Incontinence

Updated 09 January 2017

Family considers traditional rituals to end bedwetting

Some people suffer from a bedwetting condition called nocturnal polyuria – a condition that causes them to urinate frequently in the night during their sleep.

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Thembelihle Mkhize (not her real name) is 28 years old – and every night she wets her bed.

Runs in families

Every morning she wakes up in a wet bed and has to take her soggy bedding and smelly mattress outside to dry off. When she was little, her grandmother cleaned her up every morning. But when she turned eight and was still wetting the bed, it became her job to sort out the mess every day.

Mkhize suffers from a bedwetting condition called nocturnal polyuria – a condition that caused her to urinate frequently in the night during her sleep. She says there have been very few mornings in her life when she has woken up dry, with no need to use the washing line. And she is not the only one in her family with the condition.

"I have just accepted my situation, as I now see that there is nothing I can do about it. As I was growing up I was told that my grandmother from my father's side used to have the same problem. It stopped only when she was 33 years old. I guess that is where I am going also," said Mkhize.

Read: How to handle bedwetting

The relatives on her father’s side of the family believe that urinating problems run in their family. They believe the only way to get rid of the problem is through costly traditional rituals that they hope to perform in the family.

"We do not have money to pay for a certain inyanga to do that ritual. Even though I feel uncomfortable about my condition, the family supports me a lot and I appreciate that," she says.

Mkhize says it is difficult for her to visit relatives overnight because some of them do no understand. The situation was even worse when she slept over at her boyfriend’s house.

"I felt so embarrassed," cried Mkhize.

Incense and beer

According to the National Association For Continence (NAFC), bedwetting by an adult is commonly known as Nocturnal Polyuria. It occurs when there is an overproduction of urine at night. This type of nocturia is defined by nightmare urine volume. The organisation says treatment options are limited, and are dependent upon the diagnosis and the underlying causes. These are determined by healthcare professional such as a urologist.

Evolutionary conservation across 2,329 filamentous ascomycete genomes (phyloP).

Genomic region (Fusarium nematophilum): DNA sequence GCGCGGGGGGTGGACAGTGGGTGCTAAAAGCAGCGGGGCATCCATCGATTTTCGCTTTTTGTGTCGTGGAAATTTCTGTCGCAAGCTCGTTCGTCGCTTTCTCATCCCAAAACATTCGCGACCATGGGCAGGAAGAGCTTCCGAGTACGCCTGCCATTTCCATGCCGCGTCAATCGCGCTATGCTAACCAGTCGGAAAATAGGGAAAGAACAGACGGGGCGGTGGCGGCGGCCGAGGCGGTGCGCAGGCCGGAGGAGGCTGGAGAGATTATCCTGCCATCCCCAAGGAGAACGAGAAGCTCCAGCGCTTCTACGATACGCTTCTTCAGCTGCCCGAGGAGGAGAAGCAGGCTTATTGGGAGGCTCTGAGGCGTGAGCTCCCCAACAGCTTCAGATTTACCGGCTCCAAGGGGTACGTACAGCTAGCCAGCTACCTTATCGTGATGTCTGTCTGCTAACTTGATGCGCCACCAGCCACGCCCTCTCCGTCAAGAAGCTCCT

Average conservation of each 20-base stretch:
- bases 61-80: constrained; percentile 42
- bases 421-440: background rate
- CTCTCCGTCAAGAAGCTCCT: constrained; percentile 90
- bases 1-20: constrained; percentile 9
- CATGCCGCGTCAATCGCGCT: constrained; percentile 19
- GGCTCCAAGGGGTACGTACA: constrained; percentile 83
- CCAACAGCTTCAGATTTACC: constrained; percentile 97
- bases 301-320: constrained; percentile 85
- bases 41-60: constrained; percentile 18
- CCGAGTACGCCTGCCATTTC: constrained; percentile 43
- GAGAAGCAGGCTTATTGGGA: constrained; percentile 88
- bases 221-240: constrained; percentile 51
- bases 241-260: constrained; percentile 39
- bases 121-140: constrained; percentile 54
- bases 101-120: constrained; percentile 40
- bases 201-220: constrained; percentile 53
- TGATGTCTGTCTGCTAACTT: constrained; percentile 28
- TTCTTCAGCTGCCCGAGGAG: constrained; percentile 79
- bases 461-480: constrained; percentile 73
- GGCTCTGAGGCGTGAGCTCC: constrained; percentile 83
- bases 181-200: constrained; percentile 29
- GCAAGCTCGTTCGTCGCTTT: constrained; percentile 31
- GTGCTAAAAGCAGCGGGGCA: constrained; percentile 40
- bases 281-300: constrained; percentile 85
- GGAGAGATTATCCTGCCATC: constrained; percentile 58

The President of KwaZulu Natal Traditional Healers Council, Sazi Mhlongo, told Health-e News that the family should burn Zulu incense (impepho) plus do traditional beer (umqombothi) then communicate with their ancestors and ask them to stop Thembelihle’s bedwetting problem.

Read: Bedwetting stems from physical causes, not psychological

 "Thereafter, she will have to bath with that mqombothi and mix it with water. She must do that for a week and there should be good results after that," said Mhlongo.

Mkhize’s grandmother from her mother's side, Lindiwe Mkhize, lives with her. She says the family has tried everything to overcome the issue.

"We have tried everything, and we just hope that it will end like it did to her grandmother on her father's side," said the concerned grandmother. – Health-e News.

Read more:

When children wet their bed: what the doctor would do

Choosing a bed protector for bladder leakages

Hormone tied to bedwetting

Health-e News is South Africa’s award-winning dedicated health news service producing news and in-depth analysis for the country’s print and television media.

 

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Incontinence Expert

Prenevin Govender completed his MBChB at the University of Cape Town in 2001. He obtained his Fellowship of the College of Urologists in 2009 and graduated with distinction for a Masters in Medicine from the University of Cape Town in 2010. His special interests include laparoscopic, pelvic organ prolapse and urinary incontinence surgery. He consults full-time at Life Kingsbury Hospital in Claremont.

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